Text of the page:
KEESLER AIR FORCE BASE, Miss. --
“Sometimes contracting can get a bad rap because we stand back so people can figure out what they need and then they can come talk to us,” said Jeni Hornbeck, 81st Contracting Squadron base operating support contract specialist. “But we did not take that approach this time. We really tried to partner with our contractors, civil engineers and the Emergency Operations Center to make sure we were getting everything done.”
The contracting squadron touches a lot of parts on Keesler whether it’s custodial, base maintenance, recycling, fitness centers, government purchase card purchases and more.
When the pandemic first arrived, Keesler had to undergo a lot of changes to minimize the threat of base personnel and families contracting COVID-19. The squadron stepped up to meet the demands for the safety of the base and the continuation of the training pipeline.
“We were working with very short time lines and not very well defined requirements so it was a moving target,” said Hornbeck. “It took a lot of coordination to work with our contractor and with the folks that were trying to get things going and done in a really quick timeframe.”
Some of the major items the squadron worked contracts for were Comfort Cove, basic military training at Keesler, handwashing stations, self-help store and altering the dining facility contracts.
“For Comfort Cove our civil engineering members had to go in and complete work orders to have it ready,” said Hornbeck. “It had a very quick turnaround to get things fixed so people can stay in the building. We also had to set up the BMT area and complete a lot of work orders for the dormitories they stayed in as well. There were specific requirements that had to be met in a short amount of time.”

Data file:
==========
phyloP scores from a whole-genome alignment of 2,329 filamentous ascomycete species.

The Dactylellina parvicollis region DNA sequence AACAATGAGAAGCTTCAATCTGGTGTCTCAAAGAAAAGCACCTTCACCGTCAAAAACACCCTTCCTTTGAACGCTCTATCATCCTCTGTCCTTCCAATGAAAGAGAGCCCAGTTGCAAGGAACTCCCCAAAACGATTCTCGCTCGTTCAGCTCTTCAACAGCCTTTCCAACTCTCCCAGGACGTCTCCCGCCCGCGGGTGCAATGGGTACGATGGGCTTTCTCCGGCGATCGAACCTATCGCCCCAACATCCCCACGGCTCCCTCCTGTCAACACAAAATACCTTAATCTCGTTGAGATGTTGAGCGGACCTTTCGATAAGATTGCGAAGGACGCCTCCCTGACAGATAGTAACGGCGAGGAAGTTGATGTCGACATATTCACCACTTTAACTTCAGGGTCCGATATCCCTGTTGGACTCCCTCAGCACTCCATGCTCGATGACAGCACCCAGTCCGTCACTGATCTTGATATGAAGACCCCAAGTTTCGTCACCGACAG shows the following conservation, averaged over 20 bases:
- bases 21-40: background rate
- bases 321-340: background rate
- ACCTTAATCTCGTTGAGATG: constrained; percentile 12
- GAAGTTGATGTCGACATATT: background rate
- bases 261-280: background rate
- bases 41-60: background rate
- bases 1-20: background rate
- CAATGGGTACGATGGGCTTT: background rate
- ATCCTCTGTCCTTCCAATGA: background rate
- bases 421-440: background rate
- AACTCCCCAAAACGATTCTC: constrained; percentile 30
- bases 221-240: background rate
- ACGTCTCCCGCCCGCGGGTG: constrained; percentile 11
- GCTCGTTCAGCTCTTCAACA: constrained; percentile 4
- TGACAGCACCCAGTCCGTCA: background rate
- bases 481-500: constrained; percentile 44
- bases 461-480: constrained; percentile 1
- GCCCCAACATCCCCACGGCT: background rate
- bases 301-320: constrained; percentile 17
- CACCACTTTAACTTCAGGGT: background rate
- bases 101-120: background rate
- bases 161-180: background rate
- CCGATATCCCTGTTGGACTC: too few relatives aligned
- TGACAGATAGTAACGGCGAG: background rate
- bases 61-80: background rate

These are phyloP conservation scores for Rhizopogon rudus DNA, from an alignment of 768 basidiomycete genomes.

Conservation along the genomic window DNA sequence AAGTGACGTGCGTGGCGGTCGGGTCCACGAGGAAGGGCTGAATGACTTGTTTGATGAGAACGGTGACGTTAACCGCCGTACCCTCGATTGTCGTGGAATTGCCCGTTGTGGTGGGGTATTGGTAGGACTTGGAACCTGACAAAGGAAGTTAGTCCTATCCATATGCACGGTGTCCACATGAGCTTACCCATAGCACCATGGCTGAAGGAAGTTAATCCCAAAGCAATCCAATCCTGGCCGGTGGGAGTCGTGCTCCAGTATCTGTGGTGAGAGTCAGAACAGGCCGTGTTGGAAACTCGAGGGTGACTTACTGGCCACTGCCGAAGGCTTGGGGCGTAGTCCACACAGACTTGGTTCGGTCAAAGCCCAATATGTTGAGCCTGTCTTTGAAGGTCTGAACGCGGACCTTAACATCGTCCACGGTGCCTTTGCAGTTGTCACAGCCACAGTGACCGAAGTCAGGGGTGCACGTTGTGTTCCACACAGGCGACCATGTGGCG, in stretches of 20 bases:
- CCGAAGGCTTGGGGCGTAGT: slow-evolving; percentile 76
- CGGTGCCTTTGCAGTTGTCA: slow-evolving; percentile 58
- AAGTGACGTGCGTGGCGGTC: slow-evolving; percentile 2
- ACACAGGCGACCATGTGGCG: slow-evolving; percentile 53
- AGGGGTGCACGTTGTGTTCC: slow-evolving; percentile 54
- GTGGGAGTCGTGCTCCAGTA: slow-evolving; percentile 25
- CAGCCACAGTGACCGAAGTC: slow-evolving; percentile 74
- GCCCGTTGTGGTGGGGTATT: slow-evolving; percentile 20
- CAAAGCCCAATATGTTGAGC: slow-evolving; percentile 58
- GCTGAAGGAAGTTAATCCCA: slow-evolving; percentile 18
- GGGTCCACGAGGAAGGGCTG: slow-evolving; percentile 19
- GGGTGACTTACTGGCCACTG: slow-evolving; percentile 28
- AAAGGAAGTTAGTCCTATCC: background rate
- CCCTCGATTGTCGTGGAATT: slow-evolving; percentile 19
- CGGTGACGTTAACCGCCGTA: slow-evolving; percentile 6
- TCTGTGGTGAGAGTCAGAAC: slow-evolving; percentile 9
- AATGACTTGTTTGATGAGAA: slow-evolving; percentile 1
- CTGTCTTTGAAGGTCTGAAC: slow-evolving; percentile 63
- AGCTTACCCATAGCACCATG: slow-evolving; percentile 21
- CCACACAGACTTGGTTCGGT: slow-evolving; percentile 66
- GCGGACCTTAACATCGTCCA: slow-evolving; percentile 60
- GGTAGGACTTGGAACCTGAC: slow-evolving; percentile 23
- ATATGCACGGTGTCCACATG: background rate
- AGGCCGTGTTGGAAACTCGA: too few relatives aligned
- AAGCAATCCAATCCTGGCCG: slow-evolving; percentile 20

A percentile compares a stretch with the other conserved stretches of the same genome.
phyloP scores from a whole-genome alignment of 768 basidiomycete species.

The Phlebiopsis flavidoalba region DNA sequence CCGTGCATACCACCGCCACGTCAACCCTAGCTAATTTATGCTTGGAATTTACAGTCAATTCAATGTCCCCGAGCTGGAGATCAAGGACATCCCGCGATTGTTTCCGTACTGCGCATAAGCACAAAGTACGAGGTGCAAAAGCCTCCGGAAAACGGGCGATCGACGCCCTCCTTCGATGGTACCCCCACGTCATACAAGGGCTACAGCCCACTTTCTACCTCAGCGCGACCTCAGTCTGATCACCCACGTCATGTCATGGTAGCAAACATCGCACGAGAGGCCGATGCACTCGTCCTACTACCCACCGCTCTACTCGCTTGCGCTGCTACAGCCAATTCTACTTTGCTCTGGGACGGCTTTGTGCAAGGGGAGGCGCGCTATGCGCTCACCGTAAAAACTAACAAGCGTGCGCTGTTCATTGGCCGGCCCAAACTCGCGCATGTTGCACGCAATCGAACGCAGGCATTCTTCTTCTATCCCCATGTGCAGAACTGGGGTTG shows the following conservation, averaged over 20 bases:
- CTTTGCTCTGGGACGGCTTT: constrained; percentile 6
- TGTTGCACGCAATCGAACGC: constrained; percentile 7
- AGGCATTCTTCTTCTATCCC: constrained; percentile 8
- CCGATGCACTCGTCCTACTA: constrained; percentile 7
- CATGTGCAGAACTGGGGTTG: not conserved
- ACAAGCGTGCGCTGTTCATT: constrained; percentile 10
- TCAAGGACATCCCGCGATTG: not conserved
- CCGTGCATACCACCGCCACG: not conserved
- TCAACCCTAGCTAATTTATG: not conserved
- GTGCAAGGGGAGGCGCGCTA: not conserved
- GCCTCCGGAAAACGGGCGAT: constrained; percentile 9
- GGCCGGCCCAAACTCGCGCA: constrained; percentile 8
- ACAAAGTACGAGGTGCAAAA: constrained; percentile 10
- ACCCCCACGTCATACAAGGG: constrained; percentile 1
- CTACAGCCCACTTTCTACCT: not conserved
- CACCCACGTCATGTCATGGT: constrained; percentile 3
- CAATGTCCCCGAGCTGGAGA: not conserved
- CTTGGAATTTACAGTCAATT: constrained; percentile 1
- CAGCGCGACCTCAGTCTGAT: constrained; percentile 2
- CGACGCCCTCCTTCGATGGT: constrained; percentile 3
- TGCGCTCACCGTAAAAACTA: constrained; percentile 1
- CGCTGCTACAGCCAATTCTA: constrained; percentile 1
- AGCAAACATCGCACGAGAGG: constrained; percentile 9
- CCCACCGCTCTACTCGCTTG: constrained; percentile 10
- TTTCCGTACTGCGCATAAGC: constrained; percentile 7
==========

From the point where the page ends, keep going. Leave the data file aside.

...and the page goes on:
Not only were they working with short timelines, but the squadron had to overcome the challenges of teleworking.
“Sometimes the computer wouldn’t work right, we would have connectivity trouble, getting the routine down and staying engaged,” said Logan Deluke, 81st CONS contract specialist.
The squadron remained flexible to overcome all the difficulties that was thrown at them.
“We were doing a lot of coordination,” said Hornbeck. “When we were teleworking we forwarded the phones to our cellphones, had our laptops at home, worked a lot of odd hours and communicated with each other a lot.”
The team utilized teleconference calls, worked weekends and remained proactive to keep the Keesler mission going.
“It’s great to see when something comes together like the BMT graduations, supporting Comfort Cove and being able to support what they needed to do and see the numbers go down,” said Hornbeck. “It feels good to see the team accomplish what needed to be done.”